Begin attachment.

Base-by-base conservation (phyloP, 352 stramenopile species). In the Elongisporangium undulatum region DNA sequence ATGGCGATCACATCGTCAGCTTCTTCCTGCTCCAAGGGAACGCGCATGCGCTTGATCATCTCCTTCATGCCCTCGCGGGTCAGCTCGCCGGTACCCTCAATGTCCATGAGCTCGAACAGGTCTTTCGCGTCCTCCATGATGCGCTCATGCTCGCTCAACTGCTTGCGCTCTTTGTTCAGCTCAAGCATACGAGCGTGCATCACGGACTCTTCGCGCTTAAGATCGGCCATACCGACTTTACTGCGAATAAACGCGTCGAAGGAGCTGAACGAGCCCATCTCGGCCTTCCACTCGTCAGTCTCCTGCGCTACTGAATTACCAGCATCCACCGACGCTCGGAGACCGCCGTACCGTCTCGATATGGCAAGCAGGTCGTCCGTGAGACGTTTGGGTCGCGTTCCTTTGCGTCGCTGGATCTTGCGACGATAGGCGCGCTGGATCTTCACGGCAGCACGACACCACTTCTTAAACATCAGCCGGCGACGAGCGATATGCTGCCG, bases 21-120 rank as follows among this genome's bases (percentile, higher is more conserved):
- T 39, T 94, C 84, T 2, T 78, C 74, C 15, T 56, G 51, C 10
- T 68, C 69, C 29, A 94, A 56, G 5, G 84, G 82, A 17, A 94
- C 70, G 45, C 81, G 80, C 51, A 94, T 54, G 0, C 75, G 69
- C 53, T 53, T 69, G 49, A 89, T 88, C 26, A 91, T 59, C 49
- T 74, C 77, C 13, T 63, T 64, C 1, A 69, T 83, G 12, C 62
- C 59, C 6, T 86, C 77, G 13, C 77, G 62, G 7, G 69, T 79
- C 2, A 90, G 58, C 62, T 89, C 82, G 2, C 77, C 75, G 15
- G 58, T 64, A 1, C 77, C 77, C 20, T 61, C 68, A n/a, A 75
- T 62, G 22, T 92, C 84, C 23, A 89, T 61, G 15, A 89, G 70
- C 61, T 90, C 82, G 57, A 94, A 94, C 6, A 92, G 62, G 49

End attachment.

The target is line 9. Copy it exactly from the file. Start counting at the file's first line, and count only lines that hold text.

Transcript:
- G 58, T 64, A 1, C 77, C 77, C 20, T 61, C 68, A n/a, A 75